05.Jul.2014 Some Remarks on Half Lives’ Deep State EP

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The Deep State EP by Half Lives (aka artist/musician Steve Wright) is a composition in the truest sense. Sure, the word “composition” is regularly used to describe any number of artistic forms: visual, written, acoustic, gustatory, aromatic. It does not require sustained reflection to realize that every song is a composition, “an aggregate; a composite substance.” Webster’s Collegiate Dictionary 207 (1916). But in the case of Deep State, the word, composition, is particularly appropriate. These songs are aggregates along several different axes. Along the first and most obvious axis, they constitute an exuberant and curated collection of sounds, samples, blips, beeps, and thumping beats. Along the second axis: the sounds are so pushed, pulled, layered, repeated, slowed down, and sped up that second order features start to emerge. But a third axis of aggregation: the revelry encoded in the generation of second axis. And a fourth axis of aggregation: temporal. Whereas in Country Bears and Hazerai, Wright’s guitar is draped over – complimenting perfectly – a hurtling chaotic engine, in Deep State, the structural roles are reversed!  Wright’s guitar parts still hover, but here they are more like the cables of a suspension bridge, the protective netting in a beehat, the nylon in a fish tank scooper. The sonic collection playing the part of the roadway, the beekeeper, the fish. This deeper structure only apparent with the advent of time and context.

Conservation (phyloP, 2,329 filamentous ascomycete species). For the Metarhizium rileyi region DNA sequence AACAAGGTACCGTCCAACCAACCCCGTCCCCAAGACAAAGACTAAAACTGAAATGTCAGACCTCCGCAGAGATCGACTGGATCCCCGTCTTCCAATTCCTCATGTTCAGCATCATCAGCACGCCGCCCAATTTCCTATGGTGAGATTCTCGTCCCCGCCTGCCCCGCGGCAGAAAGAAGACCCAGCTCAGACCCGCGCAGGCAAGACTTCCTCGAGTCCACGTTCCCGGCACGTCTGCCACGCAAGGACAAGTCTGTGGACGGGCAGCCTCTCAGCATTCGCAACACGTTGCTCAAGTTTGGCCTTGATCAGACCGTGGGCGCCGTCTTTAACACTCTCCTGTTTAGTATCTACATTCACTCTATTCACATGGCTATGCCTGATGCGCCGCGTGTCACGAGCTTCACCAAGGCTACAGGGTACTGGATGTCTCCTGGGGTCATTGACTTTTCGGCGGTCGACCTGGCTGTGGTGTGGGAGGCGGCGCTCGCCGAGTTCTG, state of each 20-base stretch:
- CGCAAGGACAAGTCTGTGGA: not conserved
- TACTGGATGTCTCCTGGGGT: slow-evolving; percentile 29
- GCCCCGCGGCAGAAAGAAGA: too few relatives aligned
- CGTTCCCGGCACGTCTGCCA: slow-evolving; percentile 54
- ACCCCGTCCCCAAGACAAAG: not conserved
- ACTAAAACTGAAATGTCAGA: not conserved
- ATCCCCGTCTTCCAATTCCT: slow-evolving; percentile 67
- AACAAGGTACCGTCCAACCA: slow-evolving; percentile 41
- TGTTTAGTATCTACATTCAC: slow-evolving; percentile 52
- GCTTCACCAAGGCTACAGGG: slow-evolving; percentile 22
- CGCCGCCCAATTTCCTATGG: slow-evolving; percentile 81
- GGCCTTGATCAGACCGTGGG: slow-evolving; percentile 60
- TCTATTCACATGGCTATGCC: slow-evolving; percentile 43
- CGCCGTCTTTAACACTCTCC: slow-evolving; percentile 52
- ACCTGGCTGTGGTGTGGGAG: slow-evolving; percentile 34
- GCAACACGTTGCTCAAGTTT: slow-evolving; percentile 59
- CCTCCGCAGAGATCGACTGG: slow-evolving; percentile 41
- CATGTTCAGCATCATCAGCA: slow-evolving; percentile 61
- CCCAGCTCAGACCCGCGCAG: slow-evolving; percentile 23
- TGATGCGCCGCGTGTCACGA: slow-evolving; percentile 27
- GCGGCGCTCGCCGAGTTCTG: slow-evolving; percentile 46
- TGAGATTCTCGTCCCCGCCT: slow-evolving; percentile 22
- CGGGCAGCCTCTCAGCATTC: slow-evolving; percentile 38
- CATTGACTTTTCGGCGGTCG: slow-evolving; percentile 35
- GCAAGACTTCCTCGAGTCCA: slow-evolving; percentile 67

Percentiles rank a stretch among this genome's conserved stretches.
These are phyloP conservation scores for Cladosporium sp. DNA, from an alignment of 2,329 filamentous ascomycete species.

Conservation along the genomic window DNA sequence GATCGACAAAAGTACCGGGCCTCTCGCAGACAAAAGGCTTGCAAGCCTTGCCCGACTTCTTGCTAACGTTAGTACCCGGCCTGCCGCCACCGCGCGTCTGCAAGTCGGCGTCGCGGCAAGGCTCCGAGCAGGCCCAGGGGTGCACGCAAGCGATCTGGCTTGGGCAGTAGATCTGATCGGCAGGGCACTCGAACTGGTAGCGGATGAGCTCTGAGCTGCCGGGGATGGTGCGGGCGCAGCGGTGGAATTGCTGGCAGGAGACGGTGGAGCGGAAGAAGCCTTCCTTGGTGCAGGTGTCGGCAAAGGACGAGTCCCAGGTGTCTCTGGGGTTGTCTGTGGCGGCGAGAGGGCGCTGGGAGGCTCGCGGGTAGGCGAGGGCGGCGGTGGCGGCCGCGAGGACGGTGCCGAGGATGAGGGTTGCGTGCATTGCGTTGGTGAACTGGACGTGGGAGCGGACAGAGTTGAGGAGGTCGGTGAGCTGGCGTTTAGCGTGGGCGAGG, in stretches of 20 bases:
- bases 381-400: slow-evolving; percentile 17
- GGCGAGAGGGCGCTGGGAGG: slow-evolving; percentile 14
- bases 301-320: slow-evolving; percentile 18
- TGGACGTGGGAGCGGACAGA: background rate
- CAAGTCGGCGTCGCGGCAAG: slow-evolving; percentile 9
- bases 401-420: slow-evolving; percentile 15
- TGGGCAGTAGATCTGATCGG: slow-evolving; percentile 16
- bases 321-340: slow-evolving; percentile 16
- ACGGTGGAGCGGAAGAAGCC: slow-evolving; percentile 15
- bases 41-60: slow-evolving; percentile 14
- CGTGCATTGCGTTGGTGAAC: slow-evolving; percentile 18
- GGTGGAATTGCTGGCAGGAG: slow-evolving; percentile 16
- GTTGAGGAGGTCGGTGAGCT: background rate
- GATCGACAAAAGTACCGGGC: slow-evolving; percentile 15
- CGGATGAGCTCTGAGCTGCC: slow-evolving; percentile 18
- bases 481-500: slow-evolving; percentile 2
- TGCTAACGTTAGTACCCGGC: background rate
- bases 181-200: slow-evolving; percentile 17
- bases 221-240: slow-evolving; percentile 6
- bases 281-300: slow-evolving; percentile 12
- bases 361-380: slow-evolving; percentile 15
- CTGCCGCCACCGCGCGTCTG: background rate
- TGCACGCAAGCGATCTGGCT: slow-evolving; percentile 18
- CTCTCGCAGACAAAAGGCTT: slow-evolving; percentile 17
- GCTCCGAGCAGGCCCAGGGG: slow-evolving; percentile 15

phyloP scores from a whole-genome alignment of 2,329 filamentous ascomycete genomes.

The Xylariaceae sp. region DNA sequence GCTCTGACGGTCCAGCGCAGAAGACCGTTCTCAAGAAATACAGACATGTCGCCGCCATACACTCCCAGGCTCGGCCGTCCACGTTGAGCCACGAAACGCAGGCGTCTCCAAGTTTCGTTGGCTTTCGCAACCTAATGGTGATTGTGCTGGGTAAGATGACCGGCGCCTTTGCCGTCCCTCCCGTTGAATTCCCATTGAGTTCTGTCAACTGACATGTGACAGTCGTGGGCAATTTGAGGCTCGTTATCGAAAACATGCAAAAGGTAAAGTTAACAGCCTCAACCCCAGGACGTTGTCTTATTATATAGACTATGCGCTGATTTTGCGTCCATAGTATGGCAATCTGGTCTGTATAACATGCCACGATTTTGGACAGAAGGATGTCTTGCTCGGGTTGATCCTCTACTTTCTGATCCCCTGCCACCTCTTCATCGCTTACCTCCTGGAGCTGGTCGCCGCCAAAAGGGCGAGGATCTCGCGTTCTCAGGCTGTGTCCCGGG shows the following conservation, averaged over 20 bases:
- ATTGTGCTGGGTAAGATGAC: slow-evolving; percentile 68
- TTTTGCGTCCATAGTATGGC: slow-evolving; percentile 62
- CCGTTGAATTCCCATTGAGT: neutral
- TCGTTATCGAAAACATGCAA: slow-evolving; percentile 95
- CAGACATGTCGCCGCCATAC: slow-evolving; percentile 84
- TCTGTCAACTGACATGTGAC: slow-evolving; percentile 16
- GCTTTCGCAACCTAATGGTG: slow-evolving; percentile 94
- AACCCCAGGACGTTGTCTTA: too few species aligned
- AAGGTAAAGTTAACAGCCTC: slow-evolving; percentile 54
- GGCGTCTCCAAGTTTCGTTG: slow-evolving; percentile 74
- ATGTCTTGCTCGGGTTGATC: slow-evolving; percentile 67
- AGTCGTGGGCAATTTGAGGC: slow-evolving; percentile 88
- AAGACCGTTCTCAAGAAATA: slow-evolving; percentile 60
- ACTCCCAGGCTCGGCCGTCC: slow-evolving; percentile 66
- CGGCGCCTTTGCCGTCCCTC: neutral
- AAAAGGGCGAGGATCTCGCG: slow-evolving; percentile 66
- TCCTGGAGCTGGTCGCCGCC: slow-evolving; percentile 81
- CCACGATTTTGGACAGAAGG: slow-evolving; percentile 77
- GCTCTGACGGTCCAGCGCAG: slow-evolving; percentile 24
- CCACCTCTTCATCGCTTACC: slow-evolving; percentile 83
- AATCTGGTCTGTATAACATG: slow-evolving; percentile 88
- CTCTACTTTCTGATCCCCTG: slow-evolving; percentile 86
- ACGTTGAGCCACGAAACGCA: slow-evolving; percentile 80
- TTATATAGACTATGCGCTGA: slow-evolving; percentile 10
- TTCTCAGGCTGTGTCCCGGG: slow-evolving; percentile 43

ASW

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